I’ll admit that I really have not caught the Groupon fever that seems to be running rampant in the online world. It has a lot to do with the fact that Groupon has not had any deals in Traverse City—until now.
A colleague sent me an email this morning titled “Suhhh weeet”, containing a link to a Groupon offer for a local ski resort. I clicked on it, and was instantly drawn in.
Perhaps I should backtrack right here. For those of you who don’t know, Groupon is an online service that provides “deals of the day” to different cities. The site partners with companies around the country to offer discounts and limited specials to people, provided a certain number of people sign-up for the deal. The merchant can set the number that has to be reached for the deal to be active, and a deadline for the deal to be taken offline. The idea is for others to spread the word about the deal (and therefore the merchant) to their friends and family, and the one-day deadline that usually accompanies these deals compels people to buy now.
A few months ago I read a Facebook post about a small coffee shop that had tried out Groupon. The owners were extremely unhappy and almost went out of business because they felt Groupon mismanaged their account—too many people purchased the deal and it was too much for the coffee shop to be able to sustain.
Now I’m not sure who’s really at fault here—Groupon for not stopping one of their merchants from making a poor business decision, or the owner of the coffee shop for not thinking this through. But either way, ever since reading that post, I’ve been a little leery of Groupon. But my co-worker was so excited about this ski resort deal, I decided to approach Groupon with an open mind, with the full intent to write this blog. Here’s what I found out.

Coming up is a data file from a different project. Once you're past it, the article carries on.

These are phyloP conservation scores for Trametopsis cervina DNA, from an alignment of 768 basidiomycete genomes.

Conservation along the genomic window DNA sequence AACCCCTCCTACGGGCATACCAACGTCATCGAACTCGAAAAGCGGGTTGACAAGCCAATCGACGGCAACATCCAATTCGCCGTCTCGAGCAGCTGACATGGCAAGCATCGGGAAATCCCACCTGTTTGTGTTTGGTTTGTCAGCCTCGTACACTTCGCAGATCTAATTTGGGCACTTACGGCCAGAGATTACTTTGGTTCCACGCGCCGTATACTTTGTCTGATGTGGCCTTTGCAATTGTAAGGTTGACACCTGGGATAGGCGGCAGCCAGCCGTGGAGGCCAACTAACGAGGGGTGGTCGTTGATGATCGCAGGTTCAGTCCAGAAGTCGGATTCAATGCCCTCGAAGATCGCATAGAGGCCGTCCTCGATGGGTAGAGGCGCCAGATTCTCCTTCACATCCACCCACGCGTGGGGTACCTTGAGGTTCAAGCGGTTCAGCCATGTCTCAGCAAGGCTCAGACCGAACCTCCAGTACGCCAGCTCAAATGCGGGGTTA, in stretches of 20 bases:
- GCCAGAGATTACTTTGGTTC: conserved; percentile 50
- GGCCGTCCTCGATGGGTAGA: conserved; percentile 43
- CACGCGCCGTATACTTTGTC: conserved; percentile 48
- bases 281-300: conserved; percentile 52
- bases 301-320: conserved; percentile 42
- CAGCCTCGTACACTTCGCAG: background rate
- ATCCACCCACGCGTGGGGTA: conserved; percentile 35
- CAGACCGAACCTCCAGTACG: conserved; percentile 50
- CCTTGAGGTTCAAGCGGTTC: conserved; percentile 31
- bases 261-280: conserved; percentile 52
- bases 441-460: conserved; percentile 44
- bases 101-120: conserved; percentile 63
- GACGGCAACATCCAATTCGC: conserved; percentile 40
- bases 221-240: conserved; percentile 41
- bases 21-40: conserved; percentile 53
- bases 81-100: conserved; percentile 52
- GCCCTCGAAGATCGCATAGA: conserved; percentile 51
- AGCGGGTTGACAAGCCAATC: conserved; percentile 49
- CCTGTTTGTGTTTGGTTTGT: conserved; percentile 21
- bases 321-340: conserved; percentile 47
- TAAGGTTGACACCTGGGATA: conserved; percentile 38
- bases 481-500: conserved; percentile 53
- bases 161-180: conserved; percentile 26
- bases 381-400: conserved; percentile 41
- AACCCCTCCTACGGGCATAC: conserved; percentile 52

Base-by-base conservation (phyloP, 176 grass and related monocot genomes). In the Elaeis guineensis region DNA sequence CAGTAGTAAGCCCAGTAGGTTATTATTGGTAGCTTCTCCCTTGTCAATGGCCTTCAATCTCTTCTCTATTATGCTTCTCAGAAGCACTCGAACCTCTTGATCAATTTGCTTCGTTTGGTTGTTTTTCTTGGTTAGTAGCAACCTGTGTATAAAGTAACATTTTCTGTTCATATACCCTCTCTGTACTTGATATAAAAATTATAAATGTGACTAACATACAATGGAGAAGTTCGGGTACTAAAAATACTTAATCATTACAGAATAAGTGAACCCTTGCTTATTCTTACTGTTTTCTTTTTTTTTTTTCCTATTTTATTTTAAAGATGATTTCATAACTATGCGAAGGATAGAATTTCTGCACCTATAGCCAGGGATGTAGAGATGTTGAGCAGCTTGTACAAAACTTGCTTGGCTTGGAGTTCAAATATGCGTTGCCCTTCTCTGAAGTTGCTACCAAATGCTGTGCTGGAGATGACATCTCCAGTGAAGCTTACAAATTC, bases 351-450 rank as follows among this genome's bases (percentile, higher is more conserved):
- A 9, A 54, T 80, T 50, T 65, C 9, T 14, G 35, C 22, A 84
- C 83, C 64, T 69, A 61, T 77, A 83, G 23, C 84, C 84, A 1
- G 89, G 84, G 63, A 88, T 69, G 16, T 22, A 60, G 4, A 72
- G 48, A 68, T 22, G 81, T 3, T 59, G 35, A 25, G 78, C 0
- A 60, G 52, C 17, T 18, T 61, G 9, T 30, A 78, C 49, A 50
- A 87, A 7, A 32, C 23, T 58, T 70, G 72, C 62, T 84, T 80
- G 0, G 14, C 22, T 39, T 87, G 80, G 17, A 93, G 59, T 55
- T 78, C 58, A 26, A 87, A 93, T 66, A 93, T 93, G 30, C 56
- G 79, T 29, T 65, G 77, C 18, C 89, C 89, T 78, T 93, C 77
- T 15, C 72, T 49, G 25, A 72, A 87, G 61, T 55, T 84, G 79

When I navigated to the deal, there was a giant green button compelling me to “Buy!”, accompanied by a timer that let me know I had one day, 14 hours and 11 minutes left to purchase the deal. So I clicked it.
I was immediately taken to a payment screen showing me what I was about to purchase and asking for my method of payment.
Once I entered my payment information and completed my order, I was greeted by a pop-up screen letting me know that I had purchased the deal, and that I would receive an email notification when it was ready for me to print.
It appears I was number 294 to purchase the deal. At $55 a piece, that’s $16,170 in revenue in less than a day. That doesn’t seem all that bad to me. Of course, I’m not sure how much actual revenue this ski resort will make when all is said and done, after Groupon takes their portion and after you factor in the discount. One thing that I did notice is, this Groupon wasn’t advertised in the Traverse City area. It was targeting Grand Rapids, a large city downstate. So I’m sure the idea was to bring new customers to the ski resort at a discounted price, in the hopes that they will return in the future at full price.
Will it work? That remains to be seen. But I’ll be getting my skis and boots down out of the top of the garage to hit the slopes this weekend. As a consumer, I couldn’t be happier with Groupon. I give it a…
Oneupweb Reviews: Thumbs Up!
What do you think of Groupon? Have you found some great deals? Or are you a business that has used Groupon? I’d love to hear your thoughts in the comments below.
Update: At 11:06am, this deal sold out.